Nadieh Bremer adds a particular creative style to her visualizations. This year she worked on a project in collaboration with Google Trends. It’s called “Why Do Cats and Dogs?” and as you can guess, it’s all about cats and dogs.
The data is taken from Google trends and what people search about cats and dogs. The visualization is explorable and links directly to the Google search that it applies to. This is the type of data visualization that can keep you entertained for hours.
The Kantar Information is Beautiful Awards brought us another exceptional data visualization from National Geographic. Migration waves is a visualization of data from 50 years of migration. The print version shows a selection of countries, but the full visualization can be navigated on the National Geographic website.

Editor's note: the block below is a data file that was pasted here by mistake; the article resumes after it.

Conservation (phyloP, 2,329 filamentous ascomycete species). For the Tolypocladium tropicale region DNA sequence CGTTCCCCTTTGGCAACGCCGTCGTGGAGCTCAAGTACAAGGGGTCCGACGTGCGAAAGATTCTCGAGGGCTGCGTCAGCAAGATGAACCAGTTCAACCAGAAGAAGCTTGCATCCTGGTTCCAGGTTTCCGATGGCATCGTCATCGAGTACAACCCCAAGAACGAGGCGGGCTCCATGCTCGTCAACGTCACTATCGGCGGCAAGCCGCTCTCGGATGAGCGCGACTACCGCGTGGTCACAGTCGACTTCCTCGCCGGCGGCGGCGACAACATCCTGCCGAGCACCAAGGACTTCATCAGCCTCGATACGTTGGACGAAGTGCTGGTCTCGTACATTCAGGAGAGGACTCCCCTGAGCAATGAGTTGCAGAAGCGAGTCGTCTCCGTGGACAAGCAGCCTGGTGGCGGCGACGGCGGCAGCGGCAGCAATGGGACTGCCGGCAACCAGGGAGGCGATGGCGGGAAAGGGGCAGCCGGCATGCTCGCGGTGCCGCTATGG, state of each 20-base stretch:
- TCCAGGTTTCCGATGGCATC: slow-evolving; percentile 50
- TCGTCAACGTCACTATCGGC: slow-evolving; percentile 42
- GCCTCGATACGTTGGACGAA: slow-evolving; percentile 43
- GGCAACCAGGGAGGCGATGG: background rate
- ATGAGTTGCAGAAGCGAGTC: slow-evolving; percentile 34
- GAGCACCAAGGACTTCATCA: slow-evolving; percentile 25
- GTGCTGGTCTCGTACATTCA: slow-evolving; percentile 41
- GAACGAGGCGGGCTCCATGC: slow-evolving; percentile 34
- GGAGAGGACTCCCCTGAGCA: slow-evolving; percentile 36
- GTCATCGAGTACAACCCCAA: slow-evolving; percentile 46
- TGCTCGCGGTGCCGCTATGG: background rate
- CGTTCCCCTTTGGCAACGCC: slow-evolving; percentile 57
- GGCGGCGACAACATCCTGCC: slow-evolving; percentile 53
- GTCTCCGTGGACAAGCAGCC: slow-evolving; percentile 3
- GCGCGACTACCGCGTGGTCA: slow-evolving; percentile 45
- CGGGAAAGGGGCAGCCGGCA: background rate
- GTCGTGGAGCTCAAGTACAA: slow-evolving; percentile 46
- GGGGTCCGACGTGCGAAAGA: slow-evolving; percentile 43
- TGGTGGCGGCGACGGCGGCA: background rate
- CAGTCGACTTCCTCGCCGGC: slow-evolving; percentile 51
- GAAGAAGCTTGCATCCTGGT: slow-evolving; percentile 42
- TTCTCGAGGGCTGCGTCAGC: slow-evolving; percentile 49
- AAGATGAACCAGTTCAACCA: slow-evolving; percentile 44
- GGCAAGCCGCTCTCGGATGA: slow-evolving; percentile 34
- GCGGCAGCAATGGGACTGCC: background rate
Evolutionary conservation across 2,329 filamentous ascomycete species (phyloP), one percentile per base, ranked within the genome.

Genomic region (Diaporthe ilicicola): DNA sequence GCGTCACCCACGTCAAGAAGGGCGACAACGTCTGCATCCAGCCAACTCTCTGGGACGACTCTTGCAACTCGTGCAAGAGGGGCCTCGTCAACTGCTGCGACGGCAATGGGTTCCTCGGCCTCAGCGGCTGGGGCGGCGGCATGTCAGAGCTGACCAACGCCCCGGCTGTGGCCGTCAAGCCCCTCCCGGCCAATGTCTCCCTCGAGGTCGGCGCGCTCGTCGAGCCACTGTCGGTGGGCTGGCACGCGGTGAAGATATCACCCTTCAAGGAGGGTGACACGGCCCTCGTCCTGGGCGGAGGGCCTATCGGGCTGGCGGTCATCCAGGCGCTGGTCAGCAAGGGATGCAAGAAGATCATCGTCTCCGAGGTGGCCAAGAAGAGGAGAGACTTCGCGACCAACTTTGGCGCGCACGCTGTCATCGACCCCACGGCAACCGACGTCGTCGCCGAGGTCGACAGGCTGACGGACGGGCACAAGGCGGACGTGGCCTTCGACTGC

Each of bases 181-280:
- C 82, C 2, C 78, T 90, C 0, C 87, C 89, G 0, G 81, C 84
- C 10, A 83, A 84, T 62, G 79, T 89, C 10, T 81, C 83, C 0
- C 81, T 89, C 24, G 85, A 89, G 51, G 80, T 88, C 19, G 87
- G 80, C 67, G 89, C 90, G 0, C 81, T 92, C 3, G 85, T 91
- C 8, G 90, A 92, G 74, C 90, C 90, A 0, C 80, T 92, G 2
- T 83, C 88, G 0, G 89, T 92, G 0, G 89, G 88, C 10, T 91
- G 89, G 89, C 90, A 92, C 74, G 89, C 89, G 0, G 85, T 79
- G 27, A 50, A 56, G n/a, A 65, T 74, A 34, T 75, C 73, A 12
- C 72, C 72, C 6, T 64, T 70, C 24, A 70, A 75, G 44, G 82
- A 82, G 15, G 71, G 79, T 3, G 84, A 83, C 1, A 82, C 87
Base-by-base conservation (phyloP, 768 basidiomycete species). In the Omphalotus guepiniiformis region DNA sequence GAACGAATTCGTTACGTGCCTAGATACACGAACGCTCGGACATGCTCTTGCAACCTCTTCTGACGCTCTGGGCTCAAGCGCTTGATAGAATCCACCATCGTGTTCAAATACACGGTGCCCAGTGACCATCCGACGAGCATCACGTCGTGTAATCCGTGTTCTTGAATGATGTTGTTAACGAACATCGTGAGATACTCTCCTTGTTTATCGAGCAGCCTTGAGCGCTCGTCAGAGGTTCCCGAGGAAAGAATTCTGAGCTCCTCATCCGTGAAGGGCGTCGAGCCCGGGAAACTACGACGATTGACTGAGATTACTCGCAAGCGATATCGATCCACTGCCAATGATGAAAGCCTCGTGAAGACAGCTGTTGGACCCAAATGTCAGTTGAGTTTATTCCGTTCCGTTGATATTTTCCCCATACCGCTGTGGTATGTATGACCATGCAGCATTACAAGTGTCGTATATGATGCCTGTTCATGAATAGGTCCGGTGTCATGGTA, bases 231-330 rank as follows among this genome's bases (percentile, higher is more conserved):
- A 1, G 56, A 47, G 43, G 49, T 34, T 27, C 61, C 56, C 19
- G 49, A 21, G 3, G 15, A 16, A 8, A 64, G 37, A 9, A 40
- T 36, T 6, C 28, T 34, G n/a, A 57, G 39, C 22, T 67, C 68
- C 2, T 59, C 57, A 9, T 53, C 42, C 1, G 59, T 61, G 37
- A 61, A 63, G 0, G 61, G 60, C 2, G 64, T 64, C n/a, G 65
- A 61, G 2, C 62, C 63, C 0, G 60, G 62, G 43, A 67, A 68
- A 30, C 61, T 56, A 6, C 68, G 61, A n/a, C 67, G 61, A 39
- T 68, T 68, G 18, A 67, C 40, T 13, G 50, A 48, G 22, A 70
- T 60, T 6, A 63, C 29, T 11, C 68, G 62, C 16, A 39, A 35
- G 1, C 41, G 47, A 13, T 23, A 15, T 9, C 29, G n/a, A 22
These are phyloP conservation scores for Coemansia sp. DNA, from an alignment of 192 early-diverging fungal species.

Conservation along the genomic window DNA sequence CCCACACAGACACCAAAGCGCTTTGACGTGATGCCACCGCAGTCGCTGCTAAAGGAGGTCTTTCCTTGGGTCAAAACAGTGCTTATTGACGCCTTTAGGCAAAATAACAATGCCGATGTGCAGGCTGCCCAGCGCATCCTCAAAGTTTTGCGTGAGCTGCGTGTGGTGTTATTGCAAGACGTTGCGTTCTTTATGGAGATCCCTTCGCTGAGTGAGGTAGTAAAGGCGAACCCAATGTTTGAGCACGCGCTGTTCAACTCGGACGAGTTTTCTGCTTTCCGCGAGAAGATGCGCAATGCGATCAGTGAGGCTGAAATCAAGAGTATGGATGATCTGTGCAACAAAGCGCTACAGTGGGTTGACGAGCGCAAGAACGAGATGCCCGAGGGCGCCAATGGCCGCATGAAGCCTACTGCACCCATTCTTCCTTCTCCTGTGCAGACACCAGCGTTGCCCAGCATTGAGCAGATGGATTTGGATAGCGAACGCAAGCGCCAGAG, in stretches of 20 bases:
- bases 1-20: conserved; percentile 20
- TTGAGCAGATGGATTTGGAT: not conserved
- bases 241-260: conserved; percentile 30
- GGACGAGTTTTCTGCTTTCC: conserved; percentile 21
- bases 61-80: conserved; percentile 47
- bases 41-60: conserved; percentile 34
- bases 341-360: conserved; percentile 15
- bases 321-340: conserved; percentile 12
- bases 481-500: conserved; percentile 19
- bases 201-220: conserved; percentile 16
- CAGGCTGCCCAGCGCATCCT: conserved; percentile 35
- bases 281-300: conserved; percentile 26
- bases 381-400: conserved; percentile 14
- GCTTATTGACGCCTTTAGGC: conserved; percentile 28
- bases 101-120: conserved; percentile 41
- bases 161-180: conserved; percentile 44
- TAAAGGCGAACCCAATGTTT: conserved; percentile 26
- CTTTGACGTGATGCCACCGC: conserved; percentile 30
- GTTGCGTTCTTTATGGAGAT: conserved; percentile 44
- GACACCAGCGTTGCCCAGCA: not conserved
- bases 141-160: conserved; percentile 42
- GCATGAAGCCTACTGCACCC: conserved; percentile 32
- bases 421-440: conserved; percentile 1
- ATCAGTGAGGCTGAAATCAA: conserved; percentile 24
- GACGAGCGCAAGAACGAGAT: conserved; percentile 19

The black and white waves over the yellow background create a wonderfully visual rendition of the data. It’s interesting to see in which countries more people leave and in which countries more people settle anew.
The South China Morning Post is known for its creative approach to data journalism. Their infographics and data visualizations are always interesting and full of value. The data journalism team is full of great ideas and is constantly recognized.
In this roundup, we’ve included their own data viz roundup of all the infographics and data visualizations they published through the year about topics like Brexit, the US-China trade war and more.
Although this data visualization was published towards the end of 2018, it won a Kantar Information is Beautiful award in the Politics and Global category in 2019.
The data for this visualization is all about how things changed after the financial crisis of 2008. Five Reuters journalists each took on a particular aspect of the crisis and created a complex data viz with charts, video introductions and lots of insight.